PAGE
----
The devolution agenda, with the evidence of the performance of European cities which have greater independence of decision making and fiscal powers, has focussed UK cities on a better understanding of their long-term aspirations and opportunities. Cities are recognising the need to identify what makes them distinctive, how they can gain by collaborating with others who traditionally they might have seen as competitors, and above all the value of working between public, private and civil society in an open and inclusive alliance.
Greater Bordeaux Urban Region, one of the three learning cities selected for the AoU/INTA Learning Cities Platform3, provides an excellent example of a growing region which recognised that to sustain its success required not only physical connections (local and regional infrastructure) but also human connections (social, political and organisational networks). Collaboration between all the parties has been central to accepting and implementing a process of change. The city acts as the initiator, inducing active engagement of the community. The CUB (Bordeaux Public Development Agency) has put in place a consultative charter consisting of public meetings, dialogues, urban walks, and a project house. It is a 20-year project building trust between public, private and civil society.
In the UK, HS2 has become a catalyst for greater collaboration. In Leeds, concerns about the poor integration between HS2 and the existing rail connections stimulated an alternative proposal by the Chamber of Commerce, supported by Leeds Civic Trust, which has initiated a more integrated solution and a collaborative process of working between the wider group of stakeholders. Similarly in South Yorkshire, Sheffield’s two universities and Sheffield Teaching hospital NHS Trust are providing leadership in bringing parties together and supporting the existing agencies in developing an ambitious, coherent and challenging vision for the city region4.
Rotterdam – AoU European City of the Year 2015 – provides an exemplar for the integration of both modes of transport and spatial and transport planning. The central station, using the footprint of the existing station and its forecourt, seamlessly integrates all levels of transport from the new high-speed service to local trams, cycles and shared taxis for the region. The entrance to the station becomes a living room for the city and movement to either side of the tracks is now opened up for pedestrians in the concourse below the platforms, with a dedicated tunnel for cyclists. The city mayor is working closely with The Hague and surrounding municipalities to continue to improve accessibility and services to create a strong southern wing of the Randstad. The city administration has refocussed its role to one of enabler, encouraging a culture of openness, small enterprise and doing things and seeing what happens.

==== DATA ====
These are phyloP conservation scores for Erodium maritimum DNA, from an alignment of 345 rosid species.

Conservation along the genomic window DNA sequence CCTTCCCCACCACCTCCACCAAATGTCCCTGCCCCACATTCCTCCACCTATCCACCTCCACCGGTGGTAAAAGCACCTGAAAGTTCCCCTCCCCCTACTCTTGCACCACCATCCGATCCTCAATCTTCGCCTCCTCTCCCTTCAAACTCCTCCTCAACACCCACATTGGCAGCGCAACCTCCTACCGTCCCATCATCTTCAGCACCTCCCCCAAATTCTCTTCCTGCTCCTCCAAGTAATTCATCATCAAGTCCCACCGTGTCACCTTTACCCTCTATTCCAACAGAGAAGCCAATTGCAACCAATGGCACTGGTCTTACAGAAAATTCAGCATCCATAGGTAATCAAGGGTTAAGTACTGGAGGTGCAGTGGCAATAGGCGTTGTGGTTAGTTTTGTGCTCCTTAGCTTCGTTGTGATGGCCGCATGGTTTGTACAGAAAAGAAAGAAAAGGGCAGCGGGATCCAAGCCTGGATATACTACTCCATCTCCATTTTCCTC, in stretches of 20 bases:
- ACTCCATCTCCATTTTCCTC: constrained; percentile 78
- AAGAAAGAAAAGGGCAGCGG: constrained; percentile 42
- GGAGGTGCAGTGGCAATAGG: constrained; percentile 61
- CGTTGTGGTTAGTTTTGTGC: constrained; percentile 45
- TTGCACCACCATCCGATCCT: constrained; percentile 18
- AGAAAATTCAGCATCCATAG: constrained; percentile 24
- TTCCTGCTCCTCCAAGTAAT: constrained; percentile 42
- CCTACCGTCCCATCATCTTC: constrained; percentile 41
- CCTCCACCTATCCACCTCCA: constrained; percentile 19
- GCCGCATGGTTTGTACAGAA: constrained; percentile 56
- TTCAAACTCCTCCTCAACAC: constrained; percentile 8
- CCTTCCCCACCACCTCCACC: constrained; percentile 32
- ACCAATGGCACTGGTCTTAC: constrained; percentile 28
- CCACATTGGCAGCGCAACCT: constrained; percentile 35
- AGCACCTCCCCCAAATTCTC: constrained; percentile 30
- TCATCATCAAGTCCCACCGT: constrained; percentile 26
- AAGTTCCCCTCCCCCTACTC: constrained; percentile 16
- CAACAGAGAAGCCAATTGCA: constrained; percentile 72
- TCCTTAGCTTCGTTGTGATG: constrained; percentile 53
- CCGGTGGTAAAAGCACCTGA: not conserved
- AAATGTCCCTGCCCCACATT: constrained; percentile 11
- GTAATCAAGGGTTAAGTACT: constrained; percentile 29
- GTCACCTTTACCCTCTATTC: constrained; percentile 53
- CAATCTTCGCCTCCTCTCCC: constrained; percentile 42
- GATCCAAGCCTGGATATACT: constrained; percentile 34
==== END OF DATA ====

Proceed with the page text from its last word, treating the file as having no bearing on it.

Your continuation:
Of the recent finalists for the AoU’s European City of the Year award, we have seen some notable examples of transformational change. Antwerp, Marseilles, Aarhus, San Sebastián in the Basque Country and Eindhoven are all excellent examples of cities who over a 30-year period have transformed themselves through far-sighted and ambitious leadership, open communication and inclusive co-production. The archive of 10 years of awards provides insights and inspiration for cities and towns on how to effectively engage with their communities, and exemplars of community-inspired initiatives.
From my experience of watching cities in the midst of transition or having achieved a transformation, I would conclude for those beginning on a journey of change:
- Be ambitious. Understand and accept risk. Be prepared to fail early to succeed sooner
- Start small to ensure big plans succeed later. New markets are created; they are not simply a reflection of the past. Pilot and then implement
- Understand your hidden assets. What makes you distinctive are location, space, people and heritage
- Animate the City. Conversations, events, and regular gatherings provide a common focus and a showcase to the outside world
- Capture the energy of civil society. Encourage rather than control. Allow for failure. Learn from mistakes
- Engage the generation to come. Recognise that cities take generations to mature. Infrastructure investment has a long term return
Successful cities are dynamic, organic, open systems that thrive on diversity. They reflect the pride, enterprise and generosity of their citizens. Participating in the success of your city and its wider region is hugely satisfying when undertaken with the right motives. You may choose to contribute your experience and expertise as a school governor, starting a pop-up shop to help rejuvenate a changing neighbourhood or participate in a community interest company. The satisfaction is to have supported the creation of wealth by creating openings for others, or helped shape a more successful place. By giving, what you get is a broadening of your personal understanding, new knowledge and the satisfaction to see others you have helped succeed.
John Worthington MBE AoU is a collaborative urbanist, a commissioner of the Independent Transport Commission, past director of Changing Chelmsford and co-founder of DEGW.
3. Places of Connection Utrecht 2012